On The National this evening was a story out of Haiti about the new disabled population created by last year’s earthquake and the doctors who performed emergency surgery without consideration for long-term consequences. Whenever a major disaster hits, our first response is to save lives, and we applaud the medics who sweep in and provide care under the most dire circumstances. But as the doctor featured in The National segment, who revisited those whose lives he helped saved, believes now, if we’re not prepared to be there for the long term to help those left disabled in places unable or unwilling to provide support for them, the better solution would be to allow or help people die with dignity and in peace.
This story echoes in a way a conversation I had at a social gathering on Saturday: we were discussing elder care and the situation our society finds itself in where, “thanks” to modern medicine, we are keeping the body alive while the mind rots. We have pills to stave off physical death even as there is nothing to stave off dementia or Alzheimer’s, and we have created a moral climate in which we equate refusal to accept medical intervention as akin to suicide. It isn’t: it’s personal autonomy. And considering the trend to place the elderly in care homes, we, like the doctor who went to Haiti, have to ask, If we’re not in there for the long haul, are we saving a life now only to imprison it later?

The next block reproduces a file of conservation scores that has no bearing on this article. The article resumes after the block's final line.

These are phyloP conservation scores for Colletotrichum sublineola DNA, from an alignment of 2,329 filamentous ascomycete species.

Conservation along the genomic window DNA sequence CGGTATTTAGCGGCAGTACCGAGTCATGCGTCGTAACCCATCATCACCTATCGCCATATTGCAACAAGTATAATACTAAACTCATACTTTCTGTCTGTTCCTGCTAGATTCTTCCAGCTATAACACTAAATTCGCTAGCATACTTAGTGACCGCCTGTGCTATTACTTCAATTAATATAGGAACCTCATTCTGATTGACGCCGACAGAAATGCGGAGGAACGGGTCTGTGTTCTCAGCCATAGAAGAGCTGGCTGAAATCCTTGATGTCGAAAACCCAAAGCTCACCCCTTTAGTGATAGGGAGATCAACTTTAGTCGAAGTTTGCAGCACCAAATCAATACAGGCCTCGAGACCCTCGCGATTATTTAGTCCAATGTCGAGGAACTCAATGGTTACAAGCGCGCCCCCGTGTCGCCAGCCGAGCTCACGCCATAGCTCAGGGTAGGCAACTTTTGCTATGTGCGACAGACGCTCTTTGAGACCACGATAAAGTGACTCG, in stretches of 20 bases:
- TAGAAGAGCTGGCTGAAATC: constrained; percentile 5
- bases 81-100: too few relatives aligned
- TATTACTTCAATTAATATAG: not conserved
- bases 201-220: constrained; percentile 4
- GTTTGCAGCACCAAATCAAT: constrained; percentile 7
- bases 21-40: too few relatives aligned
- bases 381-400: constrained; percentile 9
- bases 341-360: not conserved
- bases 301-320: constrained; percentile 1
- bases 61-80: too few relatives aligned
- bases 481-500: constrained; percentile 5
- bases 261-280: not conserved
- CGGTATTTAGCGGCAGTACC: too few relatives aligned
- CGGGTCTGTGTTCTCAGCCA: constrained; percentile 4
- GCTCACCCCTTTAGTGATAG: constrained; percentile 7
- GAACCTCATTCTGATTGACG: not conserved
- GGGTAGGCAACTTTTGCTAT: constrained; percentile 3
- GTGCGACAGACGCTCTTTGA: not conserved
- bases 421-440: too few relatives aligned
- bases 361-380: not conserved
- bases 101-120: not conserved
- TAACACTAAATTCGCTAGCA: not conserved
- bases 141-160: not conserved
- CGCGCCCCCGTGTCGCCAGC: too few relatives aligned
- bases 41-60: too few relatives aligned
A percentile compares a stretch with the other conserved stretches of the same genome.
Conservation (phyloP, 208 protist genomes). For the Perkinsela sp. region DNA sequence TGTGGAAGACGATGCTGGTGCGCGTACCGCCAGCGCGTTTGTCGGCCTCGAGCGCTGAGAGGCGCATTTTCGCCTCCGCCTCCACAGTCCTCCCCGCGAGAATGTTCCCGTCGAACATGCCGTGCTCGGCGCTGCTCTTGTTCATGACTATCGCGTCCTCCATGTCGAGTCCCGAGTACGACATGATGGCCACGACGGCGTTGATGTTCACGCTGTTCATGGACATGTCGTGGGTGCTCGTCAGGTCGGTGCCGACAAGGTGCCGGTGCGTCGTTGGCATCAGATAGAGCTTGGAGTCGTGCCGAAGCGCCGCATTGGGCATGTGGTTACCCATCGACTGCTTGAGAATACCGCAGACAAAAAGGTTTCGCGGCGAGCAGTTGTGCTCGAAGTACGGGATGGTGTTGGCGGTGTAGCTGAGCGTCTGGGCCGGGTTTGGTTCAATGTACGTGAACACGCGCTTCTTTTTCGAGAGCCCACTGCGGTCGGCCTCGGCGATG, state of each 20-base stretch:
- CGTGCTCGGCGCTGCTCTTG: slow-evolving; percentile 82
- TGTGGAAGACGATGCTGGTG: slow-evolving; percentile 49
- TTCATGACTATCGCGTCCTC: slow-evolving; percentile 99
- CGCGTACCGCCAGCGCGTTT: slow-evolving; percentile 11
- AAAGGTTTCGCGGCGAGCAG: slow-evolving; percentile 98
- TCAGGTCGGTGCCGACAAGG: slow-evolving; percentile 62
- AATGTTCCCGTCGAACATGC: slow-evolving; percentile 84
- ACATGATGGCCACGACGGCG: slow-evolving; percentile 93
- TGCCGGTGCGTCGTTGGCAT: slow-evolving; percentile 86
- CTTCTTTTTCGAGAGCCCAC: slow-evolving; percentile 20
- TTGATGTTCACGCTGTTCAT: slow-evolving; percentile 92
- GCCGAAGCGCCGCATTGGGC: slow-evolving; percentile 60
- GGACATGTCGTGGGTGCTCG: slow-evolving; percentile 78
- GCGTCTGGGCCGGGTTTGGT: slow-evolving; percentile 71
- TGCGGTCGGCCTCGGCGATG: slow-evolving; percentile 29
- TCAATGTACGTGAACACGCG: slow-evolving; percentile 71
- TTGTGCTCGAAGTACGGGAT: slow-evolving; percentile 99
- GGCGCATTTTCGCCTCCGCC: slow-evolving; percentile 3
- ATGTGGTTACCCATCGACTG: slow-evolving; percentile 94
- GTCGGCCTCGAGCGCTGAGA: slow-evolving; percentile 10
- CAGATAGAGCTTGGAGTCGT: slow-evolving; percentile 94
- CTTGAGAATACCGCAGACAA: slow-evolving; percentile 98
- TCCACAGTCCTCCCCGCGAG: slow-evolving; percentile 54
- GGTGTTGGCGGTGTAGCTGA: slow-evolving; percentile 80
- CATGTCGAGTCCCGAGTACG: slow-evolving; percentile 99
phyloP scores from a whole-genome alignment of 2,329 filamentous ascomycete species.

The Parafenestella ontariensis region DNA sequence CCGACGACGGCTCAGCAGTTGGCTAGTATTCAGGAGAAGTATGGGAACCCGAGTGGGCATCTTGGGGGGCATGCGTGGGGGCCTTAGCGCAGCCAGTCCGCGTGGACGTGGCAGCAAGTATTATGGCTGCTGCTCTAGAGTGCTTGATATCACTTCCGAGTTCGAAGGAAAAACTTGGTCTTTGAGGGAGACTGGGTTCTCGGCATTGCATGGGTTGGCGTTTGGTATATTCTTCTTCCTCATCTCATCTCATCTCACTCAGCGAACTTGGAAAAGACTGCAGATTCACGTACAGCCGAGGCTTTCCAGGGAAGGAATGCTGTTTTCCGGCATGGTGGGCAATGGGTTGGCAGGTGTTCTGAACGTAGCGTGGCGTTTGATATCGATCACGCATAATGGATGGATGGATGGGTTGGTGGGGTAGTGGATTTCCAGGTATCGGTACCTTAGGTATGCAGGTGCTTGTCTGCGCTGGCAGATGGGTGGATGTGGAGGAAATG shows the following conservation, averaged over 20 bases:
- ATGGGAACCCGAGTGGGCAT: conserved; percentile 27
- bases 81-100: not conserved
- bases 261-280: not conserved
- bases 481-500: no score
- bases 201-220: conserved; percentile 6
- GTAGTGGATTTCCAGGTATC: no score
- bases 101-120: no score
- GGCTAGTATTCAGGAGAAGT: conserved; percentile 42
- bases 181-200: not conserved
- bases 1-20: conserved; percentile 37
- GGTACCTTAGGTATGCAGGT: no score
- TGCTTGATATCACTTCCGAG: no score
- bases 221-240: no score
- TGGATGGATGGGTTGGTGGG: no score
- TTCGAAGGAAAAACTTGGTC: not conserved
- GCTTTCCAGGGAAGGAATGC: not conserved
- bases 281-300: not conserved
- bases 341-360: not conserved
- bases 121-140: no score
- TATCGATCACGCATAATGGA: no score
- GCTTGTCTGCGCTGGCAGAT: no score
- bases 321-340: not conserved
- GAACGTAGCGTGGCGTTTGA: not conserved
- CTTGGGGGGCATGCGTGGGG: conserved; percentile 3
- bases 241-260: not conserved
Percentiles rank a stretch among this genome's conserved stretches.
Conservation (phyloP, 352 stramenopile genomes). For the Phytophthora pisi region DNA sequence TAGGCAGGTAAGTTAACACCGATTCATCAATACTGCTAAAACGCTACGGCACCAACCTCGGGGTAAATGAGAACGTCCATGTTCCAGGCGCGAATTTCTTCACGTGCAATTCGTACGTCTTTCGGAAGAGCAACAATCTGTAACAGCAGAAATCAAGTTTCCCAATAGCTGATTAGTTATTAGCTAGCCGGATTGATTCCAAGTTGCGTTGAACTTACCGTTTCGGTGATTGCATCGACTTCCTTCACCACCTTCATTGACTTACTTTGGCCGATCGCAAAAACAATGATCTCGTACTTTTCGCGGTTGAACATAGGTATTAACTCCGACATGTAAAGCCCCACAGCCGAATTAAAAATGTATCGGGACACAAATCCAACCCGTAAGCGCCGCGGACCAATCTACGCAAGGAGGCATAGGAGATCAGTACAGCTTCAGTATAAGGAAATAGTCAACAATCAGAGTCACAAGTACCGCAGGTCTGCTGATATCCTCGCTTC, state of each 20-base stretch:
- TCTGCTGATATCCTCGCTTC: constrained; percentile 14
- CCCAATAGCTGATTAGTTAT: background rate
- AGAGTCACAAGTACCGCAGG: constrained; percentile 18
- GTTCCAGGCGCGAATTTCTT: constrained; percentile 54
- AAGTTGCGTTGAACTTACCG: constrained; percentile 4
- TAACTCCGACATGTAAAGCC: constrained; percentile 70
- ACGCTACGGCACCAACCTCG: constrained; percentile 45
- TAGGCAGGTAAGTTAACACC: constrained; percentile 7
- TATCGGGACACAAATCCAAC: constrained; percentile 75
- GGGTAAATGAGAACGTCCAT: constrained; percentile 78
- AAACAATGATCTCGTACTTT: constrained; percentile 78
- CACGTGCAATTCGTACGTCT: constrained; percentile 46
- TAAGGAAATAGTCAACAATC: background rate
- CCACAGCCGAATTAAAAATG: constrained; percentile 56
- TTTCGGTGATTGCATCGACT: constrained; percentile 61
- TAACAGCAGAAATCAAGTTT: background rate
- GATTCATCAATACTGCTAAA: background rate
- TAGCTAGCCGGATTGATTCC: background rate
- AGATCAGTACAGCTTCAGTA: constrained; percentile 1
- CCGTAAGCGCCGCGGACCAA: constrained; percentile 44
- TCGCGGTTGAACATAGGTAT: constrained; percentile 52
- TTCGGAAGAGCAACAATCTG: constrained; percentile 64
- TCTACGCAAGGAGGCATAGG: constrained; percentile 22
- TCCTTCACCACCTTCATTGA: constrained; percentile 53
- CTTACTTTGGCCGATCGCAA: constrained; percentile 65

This question applies not just to the elderly but those diagnosed with serious illnesses: how often do doctors actually ask their patients if they want medical intervention; how often do doctors engage in conversations about the quality of life before the situation becomes unbearably painful or terminal for the patient? We have developed a cultural ethos that argues for life at all cost, and now we find ourselves in a situation where that attitude is not only costing a fortune financially but is costing us emotionally as we prolong suffering for no other reason than we can.
Then there is our personal contribution: how often do we ask our ill loved ones what they want? Most of us do not. Instead we tell our loved ones how much we want them to live — for us. This puts an unfair burden on the person afflicted, as if the affliction weren’t enough to bear. What I find particularly distressing about this is that, in the case of someone with dementia, by refusing to have a conversation with them about the quality of life while they are still able to think critically about their desires and to relay their wishes to us either verbally or in a legal document, we rob them of their autonomy to make a choice. Instead, we take over that role (as legal guardians) when our loved one later becomes incapacitated; we decide whether to continue their medical care. And I think that’s unfair.
No one wants to suffer the loss of a loved one, but if one really loves someone, one has to put aside one’s own desires and do what’s best for the other. We have to ask the difficult questions then respect and provide support for whatever decision is made, regardless of whether the decision is to live or to die.